ful and profitable given the return of better years and hope that I can some play a role in assisting with that.” Mark Good District 12 Representing: RM of Lawrence, Ochre River, Ste. Rose, McCreary and Alonsa. Mark Good is a firstgeneration rancher, who moved to the Alonsa area in 2001, where he currently has a 300-head cow/calf operation on about 42 quarter sections of owned and rented land. In his capacity as MBP director, Good hopes to make a difference on issues like the agricultural Crown land legislation, and help promote beef to allow the industry to remain profitable, which he sees as one of the biggest challenges going forward. “A profitable industry entices young producers to come and stay in the industry and helps us to increase production, which encourages the use of marginal land in Manitoba,” he says. ‘“A thriving industry is good for cattle, the grassland and communities.” He sees great opportunities ahead for the industry particularly in promoting beef as a safe, nutritious product. “If we have a market for our product, we can continue to raise beef and use cattle to improve Manitoba’s grasslands,” he says. Besides serving on the committees with MBP, Good also serves on the Research Advisory Committee for The Manitoba Beef & Forage Initiatives and locally on the inter-Ridge Veterinary Clinic Board and museum board. Jim Buchanan District 14 Representing: RM of Minitonas, Swan River, Mountain, The Pas Jim Buchanan is a new cattle producer, who purchased heifers four years ago and now has a 80-head cow/calf herd near Minitonas. Since becoming a MBP director, Buchanan has been surprised by the amount and complexity of work there is to be done. “I didn’t realize how much government lobbying is being done and all the financial decisions that are made,” he said, adding he is impressed by the job Manitoba Beef Producers directors and staff all do to communicate effectively across the industry. “I haven’t had a lot of experience in doing that, but I really want to learn more about how to communicate,” he says, adding he sees promoting a positive image one of the big challenges facing the beef industry. “If we want strong markets for our cattle, we have to keep the public informed so they understand their beef comes from healthy, quality animals that are well taken care of,” he says. As a young producer, Buchanan sees a lot of opportunity in the beef industry going forward and plans to expand his own herd. “I can see myself expanding my herd and haying and pasturing more of my grain land because I enjoy being a cattle producer and think there is a wonderful opportunity to expand in the cattle industry today,” he says.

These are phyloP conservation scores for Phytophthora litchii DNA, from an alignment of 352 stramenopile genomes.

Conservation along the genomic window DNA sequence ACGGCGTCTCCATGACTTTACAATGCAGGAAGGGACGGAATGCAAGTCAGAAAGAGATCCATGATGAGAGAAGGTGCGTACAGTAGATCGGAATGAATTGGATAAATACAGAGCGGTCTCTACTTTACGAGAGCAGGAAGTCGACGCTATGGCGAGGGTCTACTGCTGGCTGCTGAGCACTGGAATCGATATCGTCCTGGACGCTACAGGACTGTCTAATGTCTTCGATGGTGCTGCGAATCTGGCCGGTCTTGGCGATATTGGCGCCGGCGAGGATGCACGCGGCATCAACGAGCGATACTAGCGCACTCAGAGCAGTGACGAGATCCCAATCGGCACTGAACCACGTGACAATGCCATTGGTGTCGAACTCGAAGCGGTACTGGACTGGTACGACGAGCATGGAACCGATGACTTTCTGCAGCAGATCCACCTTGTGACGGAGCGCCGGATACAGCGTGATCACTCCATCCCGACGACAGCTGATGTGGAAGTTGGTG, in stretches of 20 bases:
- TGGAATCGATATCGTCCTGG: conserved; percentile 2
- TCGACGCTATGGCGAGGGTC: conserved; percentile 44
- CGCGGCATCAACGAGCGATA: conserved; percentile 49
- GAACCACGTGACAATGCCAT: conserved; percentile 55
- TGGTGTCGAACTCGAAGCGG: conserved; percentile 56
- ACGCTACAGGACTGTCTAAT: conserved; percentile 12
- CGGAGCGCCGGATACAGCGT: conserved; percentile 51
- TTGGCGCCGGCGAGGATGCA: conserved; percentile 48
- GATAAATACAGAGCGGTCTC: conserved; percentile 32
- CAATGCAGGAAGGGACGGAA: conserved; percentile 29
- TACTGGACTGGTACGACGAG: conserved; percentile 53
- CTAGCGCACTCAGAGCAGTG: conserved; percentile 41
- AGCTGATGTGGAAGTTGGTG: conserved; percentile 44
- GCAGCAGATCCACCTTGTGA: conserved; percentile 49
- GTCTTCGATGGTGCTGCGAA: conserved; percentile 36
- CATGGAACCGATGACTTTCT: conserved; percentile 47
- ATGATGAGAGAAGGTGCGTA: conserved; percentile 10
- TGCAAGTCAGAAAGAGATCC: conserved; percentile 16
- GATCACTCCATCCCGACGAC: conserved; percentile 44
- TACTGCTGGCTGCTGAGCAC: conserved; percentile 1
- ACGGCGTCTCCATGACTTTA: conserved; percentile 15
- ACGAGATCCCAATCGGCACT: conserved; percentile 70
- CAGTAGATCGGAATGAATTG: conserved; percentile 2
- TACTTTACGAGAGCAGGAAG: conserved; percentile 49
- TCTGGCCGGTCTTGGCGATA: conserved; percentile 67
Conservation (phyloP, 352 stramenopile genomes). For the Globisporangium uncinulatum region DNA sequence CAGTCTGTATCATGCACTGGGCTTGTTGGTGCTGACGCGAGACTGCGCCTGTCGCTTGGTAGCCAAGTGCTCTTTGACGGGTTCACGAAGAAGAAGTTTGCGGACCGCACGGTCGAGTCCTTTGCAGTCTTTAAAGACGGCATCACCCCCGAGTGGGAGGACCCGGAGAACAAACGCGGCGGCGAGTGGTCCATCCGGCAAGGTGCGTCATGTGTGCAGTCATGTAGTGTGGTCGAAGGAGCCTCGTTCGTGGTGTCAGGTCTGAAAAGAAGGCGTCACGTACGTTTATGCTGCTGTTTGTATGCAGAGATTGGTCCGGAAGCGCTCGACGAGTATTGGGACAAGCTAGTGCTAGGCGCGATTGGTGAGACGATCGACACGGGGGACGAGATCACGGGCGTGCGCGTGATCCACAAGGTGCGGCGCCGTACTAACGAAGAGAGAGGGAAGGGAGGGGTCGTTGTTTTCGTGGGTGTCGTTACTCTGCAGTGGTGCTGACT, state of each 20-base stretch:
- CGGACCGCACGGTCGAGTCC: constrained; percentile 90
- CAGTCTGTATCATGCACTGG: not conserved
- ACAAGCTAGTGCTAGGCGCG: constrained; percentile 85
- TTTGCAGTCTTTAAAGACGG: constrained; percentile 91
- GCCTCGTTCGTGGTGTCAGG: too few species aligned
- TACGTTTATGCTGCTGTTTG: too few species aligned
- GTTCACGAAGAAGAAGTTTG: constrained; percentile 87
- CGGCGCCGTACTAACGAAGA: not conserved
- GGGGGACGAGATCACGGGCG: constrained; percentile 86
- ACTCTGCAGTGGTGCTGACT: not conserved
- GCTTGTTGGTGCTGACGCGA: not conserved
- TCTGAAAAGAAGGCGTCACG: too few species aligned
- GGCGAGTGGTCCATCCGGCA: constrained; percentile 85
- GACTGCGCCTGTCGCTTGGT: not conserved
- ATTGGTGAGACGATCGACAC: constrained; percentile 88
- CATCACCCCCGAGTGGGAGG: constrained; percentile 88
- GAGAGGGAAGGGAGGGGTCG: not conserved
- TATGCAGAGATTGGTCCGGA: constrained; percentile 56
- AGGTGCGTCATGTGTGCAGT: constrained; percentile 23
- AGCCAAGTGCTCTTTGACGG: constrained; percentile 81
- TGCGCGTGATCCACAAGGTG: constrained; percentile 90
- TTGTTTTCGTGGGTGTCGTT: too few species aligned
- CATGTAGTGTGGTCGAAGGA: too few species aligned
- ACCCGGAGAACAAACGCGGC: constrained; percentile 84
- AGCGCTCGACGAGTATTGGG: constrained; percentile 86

Government Activities Update